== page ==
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Alternative Strategies for Effective School Discipline
Instead of Suspension:
Research on the Effects of Suspension
Four key research findings:
Suspensions make the learning environment less safe and less productive
For the suspended student, out-of-school suspension significantly increases the likelihood of negative life outcomes
Suspension disproportionately affects male, African-American students and students with disabilities
Suspensions are used for many minor offenses
Suspending children from school for violations of school rules should be the last resort
Suspension generally is not only less effective than had been hoped, but potentially harmful not only for students receiving the suspension but to the broader school community.
Nationally, more than 3.8 million students, about nine percent of the school-age population, are suspended annually. (2015 Duke Center for Child and Family Policy and Duke Law School)
Data Quest Suspensions and Expulsion Rates for Manteca Unified 2014-2015
San Joaquin County Total
Manteca Unified Report Defiance and Suspension and Expulsion
Defiance Suspensions (In School)
Defiance Suspensions (Out School)
Other Suspensions (In School)
Other Suspensions (Out School)
Hispanic Or Latino Of Any Race
American Indian Or Alaska Native, Not Hispanic
Asian, Not Hispanic
Pacific Islander, Not Hispanic
Filipino, Not Hispanic
African American, Not Hispanic
White, Not Hispanic
Two Or More Races, Not Hispanic
Data Quest Suspensions and Expulsion Rates for Manteca Unified 2013-2014
Data Quest Suspensions and Expulsion Rates for Manteca Unified 2012-2013
11 Effective approaches to student misconduct that minimize exclusion of children from school: Some are proven, others are promising. All have potential to foster better school climates and better student outcomes.
1. Positive Behavior Intervention and Support
2. Safe and Responsive Schools
3. Professional Development and Support for Teachers
4. Limiting the Role of School Resource Officers
5. Objective Threat Assessment
6. Restorative Justice/Practice
7. Community Service Programs
8. Community-school Partnerships
9. Substance Abuse Interventions
10. Alternative Schools
11. Policies Reducing the Use of Suspension as a Discipline Tool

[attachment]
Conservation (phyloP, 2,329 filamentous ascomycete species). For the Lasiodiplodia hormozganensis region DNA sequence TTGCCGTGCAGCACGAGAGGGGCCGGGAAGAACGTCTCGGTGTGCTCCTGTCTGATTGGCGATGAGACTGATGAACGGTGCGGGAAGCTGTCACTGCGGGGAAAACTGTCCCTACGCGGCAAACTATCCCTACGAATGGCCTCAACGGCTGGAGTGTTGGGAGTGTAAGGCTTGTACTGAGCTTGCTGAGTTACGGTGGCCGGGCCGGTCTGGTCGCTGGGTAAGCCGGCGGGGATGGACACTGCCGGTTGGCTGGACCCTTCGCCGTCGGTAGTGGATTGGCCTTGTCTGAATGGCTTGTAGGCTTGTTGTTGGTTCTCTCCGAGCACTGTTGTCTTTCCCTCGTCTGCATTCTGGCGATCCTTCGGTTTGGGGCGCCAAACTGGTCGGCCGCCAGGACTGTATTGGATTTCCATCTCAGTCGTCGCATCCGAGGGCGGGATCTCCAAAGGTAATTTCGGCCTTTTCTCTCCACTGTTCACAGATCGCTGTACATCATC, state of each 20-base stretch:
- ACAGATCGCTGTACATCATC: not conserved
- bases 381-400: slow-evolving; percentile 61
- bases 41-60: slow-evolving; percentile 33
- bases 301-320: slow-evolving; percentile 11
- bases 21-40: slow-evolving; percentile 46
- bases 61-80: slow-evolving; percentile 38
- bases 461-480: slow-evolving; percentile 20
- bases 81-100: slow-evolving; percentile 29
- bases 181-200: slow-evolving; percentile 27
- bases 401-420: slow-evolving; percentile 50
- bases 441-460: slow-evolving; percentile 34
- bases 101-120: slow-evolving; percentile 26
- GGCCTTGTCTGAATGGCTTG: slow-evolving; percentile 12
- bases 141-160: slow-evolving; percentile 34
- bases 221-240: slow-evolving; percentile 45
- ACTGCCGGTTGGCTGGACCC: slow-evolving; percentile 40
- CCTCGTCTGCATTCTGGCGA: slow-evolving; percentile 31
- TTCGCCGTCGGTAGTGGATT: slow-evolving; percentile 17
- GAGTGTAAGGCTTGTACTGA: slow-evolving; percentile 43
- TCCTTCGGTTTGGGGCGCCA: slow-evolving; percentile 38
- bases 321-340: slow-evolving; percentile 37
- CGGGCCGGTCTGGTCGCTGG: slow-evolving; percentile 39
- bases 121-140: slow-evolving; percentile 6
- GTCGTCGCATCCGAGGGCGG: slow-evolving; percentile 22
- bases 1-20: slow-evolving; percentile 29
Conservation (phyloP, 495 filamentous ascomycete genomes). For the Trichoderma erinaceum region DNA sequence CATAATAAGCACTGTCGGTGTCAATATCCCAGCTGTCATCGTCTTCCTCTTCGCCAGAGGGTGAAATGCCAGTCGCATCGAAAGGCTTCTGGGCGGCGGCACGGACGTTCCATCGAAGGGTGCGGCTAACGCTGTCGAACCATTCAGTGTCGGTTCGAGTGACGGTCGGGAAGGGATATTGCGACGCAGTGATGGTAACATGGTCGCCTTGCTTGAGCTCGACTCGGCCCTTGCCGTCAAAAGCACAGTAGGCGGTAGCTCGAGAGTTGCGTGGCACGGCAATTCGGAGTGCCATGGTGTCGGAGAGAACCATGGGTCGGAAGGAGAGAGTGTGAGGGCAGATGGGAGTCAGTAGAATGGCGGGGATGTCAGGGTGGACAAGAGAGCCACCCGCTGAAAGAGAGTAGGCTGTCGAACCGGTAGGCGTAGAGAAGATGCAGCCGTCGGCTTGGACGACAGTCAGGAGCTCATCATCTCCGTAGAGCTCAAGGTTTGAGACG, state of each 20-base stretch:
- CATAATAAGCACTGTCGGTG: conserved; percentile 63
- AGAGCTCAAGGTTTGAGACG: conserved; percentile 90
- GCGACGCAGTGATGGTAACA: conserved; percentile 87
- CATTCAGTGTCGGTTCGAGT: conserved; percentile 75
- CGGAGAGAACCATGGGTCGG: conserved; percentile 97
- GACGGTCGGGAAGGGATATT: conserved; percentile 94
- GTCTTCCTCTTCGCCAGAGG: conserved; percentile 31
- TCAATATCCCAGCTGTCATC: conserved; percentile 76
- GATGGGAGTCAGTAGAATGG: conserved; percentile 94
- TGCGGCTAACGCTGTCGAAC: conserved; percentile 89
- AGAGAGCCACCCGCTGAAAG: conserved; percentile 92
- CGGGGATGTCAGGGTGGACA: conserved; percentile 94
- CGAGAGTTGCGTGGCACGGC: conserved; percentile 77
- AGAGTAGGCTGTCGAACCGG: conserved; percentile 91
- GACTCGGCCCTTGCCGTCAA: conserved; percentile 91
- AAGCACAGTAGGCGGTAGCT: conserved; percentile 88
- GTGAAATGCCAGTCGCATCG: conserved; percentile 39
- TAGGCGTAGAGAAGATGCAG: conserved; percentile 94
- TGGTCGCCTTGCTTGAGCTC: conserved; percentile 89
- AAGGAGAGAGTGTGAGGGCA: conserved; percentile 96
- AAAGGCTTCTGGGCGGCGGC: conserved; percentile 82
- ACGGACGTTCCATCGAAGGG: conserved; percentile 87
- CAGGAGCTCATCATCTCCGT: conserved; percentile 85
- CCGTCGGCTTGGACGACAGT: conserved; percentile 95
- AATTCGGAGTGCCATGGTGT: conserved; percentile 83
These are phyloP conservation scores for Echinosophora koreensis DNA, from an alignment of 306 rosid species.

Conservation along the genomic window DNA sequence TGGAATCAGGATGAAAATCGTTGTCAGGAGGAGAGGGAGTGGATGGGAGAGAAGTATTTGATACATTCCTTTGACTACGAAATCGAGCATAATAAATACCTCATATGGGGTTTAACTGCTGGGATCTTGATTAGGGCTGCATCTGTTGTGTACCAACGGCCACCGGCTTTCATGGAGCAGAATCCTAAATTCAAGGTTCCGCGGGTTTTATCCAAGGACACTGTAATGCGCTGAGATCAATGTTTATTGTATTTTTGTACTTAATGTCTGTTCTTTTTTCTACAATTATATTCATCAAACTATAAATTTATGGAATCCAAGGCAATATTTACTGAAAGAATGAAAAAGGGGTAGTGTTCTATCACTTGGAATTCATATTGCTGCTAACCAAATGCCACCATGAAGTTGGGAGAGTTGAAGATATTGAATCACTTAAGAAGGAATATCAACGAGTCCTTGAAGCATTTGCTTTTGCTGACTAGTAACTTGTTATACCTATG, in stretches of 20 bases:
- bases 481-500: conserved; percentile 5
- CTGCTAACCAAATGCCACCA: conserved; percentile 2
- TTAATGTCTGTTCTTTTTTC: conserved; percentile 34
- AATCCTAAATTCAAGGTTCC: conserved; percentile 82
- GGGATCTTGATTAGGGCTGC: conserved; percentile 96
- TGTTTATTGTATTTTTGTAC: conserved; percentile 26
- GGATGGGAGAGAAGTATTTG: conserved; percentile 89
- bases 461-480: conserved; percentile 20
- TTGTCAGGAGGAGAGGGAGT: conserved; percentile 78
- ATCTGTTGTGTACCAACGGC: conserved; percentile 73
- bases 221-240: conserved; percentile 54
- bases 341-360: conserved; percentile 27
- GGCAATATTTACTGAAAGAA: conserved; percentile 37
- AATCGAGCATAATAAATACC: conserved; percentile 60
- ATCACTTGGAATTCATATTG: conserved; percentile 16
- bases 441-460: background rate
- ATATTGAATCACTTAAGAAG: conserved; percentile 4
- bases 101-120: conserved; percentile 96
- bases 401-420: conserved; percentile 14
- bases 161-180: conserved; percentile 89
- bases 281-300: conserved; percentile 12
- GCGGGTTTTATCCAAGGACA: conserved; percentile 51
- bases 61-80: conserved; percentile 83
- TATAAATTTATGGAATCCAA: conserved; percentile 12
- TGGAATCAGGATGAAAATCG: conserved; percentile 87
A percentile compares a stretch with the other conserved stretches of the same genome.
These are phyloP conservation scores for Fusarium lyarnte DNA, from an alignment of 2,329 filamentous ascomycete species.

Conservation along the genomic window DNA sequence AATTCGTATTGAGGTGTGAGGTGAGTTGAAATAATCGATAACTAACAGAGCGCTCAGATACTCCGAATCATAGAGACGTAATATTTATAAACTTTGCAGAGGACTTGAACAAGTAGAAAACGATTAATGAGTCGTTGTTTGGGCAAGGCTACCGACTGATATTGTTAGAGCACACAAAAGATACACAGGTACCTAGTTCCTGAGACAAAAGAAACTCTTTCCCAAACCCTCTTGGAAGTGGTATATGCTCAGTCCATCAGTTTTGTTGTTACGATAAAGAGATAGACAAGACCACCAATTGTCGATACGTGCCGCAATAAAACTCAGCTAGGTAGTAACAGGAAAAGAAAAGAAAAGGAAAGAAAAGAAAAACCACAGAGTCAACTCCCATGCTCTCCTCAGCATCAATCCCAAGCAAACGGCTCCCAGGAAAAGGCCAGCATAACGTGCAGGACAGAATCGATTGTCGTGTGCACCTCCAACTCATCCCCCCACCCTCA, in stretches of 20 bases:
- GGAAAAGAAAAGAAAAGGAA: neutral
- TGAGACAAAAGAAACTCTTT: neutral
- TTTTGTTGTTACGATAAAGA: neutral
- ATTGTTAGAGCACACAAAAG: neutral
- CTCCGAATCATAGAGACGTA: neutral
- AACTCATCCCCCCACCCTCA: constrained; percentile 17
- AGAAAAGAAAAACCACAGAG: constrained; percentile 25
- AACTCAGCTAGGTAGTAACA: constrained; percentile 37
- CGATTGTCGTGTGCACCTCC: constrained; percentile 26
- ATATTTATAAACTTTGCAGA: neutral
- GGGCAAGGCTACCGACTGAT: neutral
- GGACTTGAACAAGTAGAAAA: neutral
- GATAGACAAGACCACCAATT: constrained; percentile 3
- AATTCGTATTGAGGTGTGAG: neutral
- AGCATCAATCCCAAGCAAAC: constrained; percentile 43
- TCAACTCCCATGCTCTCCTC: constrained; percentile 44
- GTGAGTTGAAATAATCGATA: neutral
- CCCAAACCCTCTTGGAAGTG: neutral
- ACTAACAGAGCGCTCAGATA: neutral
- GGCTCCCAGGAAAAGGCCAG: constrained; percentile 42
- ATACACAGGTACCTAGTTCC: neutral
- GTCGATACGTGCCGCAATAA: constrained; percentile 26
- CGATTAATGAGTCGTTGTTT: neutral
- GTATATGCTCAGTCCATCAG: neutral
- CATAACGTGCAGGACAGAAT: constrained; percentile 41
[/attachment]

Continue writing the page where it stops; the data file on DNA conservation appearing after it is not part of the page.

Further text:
Well-chosen alternatives to suspension can simultaneously diminish the negative outcomes of harmful discipline policies, boost student achievement, reduce student misconduct, and maintain safe and orderly schools.
They rely on professional development to allow all staff to work together to implement positive behavioral interventions and instructional strategies to replace more punitive measures. The best known and most thoroughly researched of these programs are Positive Behavioral Interventions and Support (PBIS) and Safe and Responsive Schools (SRS.)
Most aim to help students avoid future misconduct, and some rely on community partners. Examples are Restorative Justice, Substance Abuse Treatment, Community Service, Community-Service Partnerships, and Alternative Schools.
**Identifying alternatives to suspension is a critical step in preventing and reducing suspensions, but it is only the first step!**
The following slides summarizes each of the 11 effective approaches. It provides details of each program
*Rigorous, faithful program implementation is critical to successful outcomes.
When schools and school districts pursue alternatives to suspension with seriousness and rigor, the results can be dramatically positive, both for individual and for the school community.
Examples of SRS in schools
Life skills: 10 key life skills taught once a week during class
High school students paired with elementary students who may benefit from mentoring relationship
Bullying prevention: bullying survey, prevention and awareness week at each school
Examples of SRS in schools continued
Safe schools TV show: videotaped role-plays based on Second Step, violence prevention curriculum; topics: anger management, drugs, and conflict resolution
Civility code: 4 principles to guide student behavior for school with rewards, etc
Workshop before start of school year for all faculty members featuring presentation on national school discipline strategies
Out-of-classroom intervention: cool down time for students instead of office referral; students complete problem-solving form
SRS uses instructional rather than a punitive approach to school discipline issues. Focus on students who require explicit instruction and structure to learn school’s expected behavioral norms.
Defiance Suspensions (In School)
When schools and school districts pursue alternatives to suspension with seriousness and rigor, the resu